As a convert, this seems bewildering. To have a Muslim choose not to pray seems oxymoronic and unconventional. Islam conveys the consequences of not, and the benefits of praying very clearly. Every salah prayed counts towards good deeds on the Day of Judgment. We have been told there will be instances when those whose  good deeds do not outweigh the bad ones will wind up in hellfire. Once, their term is served, they will be granted Paradise.

The Prophet (peace be upon him) describes the Hereafter saying: “…When Allah has finished judging mankind, and wants to bring whomever He wills out of Hell by His Mercy, He will order angels to bring forth those upon whom He wishes to bestow His Mercy upon of the people who never associated anything in worship with Allah, and who said: “La ilaha ill Allah (no one worthy of worship except Allah”. The angels will recognize them in Hell, and will know them by the marks of sujud (prostration) on their foreheads. The Fire will consume all of a man except the mark of sujud which Allah has forbidden the Fire to consume. They will be brought forth, having been burned in the Fire, the water of life will be poured on them, and they will grow like seeds left by still after a flood.” (Muslim)

Let’s try to fathom this concept. Salah will distinguish the devout from the non-believer in hellfire.

Rarely, we glimpse a follower of another religion who devotes his entire being to the worship of his Lord prior to, or in addition to, supplication. Prayer in Islam envelopes both mind and body to the sole worship of Allah, that is glorifying Him, praising Him and exalting the Benevolent. This form of worship differs from other religions in the sense that other religions use supplication as the sole act of worship, whereas for Muslims, they serve two completely different purposes.

In modern day society, the pressures facing the Ummah (Muslim community) are great; however, the remedy can be just as simple by keeping steadfast in the daily prayers and having tawakkul (reliance on Allah), as we make ourselves vulnerable to Allah’s Help and Mercy. We all have an inherent thirst, a thirst for feeling accepted. The Creator can give and He can take. The more we rely on Him, the easier our lives become. The further we go from Him, the further He goes from us, too.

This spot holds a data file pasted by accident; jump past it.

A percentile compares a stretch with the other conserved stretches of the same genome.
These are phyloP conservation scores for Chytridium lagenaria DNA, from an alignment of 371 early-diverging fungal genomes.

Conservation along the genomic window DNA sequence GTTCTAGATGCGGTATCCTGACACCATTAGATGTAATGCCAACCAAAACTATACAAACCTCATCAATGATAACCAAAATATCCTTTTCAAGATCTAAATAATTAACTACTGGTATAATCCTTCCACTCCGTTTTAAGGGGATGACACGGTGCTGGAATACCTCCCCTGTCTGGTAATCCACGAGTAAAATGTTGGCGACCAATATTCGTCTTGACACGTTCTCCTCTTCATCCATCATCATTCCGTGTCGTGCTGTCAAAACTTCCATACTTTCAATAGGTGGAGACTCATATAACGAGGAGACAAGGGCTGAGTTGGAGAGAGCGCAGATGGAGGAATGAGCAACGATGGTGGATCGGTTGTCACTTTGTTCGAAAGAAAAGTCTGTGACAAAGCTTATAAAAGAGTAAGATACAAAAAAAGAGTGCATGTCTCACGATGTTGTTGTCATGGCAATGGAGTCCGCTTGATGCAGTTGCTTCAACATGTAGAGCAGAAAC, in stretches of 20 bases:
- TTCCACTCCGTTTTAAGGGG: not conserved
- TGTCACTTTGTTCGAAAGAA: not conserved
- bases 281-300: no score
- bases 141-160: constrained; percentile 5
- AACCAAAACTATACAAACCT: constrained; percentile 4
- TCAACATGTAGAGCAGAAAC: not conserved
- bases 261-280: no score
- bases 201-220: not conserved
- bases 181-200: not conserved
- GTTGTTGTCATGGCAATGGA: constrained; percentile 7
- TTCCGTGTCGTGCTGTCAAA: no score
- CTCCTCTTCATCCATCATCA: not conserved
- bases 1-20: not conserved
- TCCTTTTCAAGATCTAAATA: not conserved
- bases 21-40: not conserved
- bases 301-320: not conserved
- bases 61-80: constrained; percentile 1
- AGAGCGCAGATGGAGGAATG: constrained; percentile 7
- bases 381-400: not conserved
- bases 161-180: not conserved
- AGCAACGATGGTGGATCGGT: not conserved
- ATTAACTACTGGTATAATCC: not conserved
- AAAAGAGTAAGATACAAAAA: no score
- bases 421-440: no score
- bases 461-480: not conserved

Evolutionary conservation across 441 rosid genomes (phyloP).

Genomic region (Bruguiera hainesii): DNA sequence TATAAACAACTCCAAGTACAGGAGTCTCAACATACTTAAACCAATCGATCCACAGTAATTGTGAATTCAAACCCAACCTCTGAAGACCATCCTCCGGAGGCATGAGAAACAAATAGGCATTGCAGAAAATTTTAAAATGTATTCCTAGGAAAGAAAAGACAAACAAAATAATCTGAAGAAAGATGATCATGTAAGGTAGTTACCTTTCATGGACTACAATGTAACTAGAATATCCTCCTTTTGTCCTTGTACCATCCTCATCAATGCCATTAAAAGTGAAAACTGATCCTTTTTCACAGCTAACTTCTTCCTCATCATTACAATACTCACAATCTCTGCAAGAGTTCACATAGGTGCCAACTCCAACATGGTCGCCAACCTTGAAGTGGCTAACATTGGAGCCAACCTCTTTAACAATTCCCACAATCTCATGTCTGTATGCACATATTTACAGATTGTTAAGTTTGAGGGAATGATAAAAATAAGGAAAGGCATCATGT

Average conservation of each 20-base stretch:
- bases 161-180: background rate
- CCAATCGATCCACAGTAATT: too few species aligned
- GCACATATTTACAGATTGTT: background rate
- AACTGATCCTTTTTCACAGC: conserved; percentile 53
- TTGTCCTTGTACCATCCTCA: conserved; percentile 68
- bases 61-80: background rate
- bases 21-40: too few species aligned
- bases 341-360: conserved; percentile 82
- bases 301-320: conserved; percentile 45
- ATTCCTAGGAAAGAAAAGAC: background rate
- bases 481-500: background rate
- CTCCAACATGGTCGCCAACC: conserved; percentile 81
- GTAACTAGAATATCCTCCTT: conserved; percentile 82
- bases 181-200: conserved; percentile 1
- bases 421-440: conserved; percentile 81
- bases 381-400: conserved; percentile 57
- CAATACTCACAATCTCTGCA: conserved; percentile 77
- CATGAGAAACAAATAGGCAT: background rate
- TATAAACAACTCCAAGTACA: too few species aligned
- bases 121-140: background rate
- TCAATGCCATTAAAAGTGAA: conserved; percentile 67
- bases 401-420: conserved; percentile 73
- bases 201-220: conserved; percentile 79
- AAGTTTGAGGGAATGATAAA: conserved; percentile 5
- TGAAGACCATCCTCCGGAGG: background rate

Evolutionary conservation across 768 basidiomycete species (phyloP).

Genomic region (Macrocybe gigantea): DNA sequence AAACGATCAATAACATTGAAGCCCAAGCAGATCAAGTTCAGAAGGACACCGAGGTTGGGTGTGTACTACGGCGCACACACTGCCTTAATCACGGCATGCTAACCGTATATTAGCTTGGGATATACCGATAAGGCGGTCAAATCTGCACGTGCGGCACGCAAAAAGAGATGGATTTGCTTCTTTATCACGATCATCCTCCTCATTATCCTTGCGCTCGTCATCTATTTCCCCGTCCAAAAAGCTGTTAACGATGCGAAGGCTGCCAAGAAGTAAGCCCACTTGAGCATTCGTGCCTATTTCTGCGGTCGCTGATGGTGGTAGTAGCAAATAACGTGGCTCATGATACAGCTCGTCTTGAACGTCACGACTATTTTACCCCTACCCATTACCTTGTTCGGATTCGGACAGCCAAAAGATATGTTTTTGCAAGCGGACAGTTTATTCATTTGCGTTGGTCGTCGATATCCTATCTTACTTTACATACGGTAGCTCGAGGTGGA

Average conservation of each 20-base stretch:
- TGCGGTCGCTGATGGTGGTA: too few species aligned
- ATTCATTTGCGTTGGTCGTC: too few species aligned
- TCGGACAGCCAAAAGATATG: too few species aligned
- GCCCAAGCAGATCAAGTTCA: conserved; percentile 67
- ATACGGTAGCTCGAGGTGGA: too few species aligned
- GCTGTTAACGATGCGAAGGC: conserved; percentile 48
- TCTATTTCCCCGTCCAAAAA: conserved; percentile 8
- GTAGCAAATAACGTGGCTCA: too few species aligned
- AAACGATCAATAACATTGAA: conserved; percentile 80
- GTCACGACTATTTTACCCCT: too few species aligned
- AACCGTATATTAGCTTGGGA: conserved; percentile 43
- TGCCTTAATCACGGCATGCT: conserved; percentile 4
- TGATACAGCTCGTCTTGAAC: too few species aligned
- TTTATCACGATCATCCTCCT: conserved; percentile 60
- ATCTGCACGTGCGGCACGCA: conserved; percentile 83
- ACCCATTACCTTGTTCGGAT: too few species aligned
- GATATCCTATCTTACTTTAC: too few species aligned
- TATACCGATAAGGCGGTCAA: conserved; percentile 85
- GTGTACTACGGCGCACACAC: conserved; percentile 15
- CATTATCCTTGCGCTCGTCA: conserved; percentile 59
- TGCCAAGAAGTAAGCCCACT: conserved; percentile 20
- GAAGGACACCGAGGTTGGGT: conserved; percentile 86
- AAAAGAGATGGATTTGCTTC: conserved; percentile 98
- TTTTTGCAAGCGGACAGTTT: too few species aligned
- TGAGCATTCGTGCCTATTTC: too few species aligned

Abu Hurairah (may Allah be pleased with him) reported that the Messenger of Allah (peace be upon him) said: “The nearest a servant comes to his Lord is when he is prostrating himself, so make supplication (in this state).” (Al-Bukhari)

For our iman (faith) to grow, we need the proper infrastructure. Buildings use pillars to support their structure. Growth is weak without a solid foundation. Salah is the second pillar in Islam, the foundation of the religion. There are five pillars in Islam which a Muslim considers the basis of faith: Testimony of Faith, salah, zakah (obligatory alms), fasting, and Hajj (pilgrimage).

If a person is ill, he is excused from fasting. If a person is poor, he is excused from paying zakah or performing Hajj. However, there is no excuse for salah (aside from the monthly impurities women face). If a person is sick, he may pray sitting down. If he cannot do so, then he may pray lying down. If that is impossible, then he may pray with his eyes. Case in point, no excuses.

Allah, the Almighty, has commanded us to indulge in the purification of our souls. The modern day focus lies on perfecting the physical appearance; whereas, the Islamic perspective is rooted in perfecting the inward appearance. In sha’Allah (God willing), we take a few minutes out of our day to hurry to success and thank the Almighty, to ask from the Almighty, and to worship the Almighty.

May we uphold His Decree to the best of our abilities and be rewarded with Jannah!

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Source: suhaibwebb.com.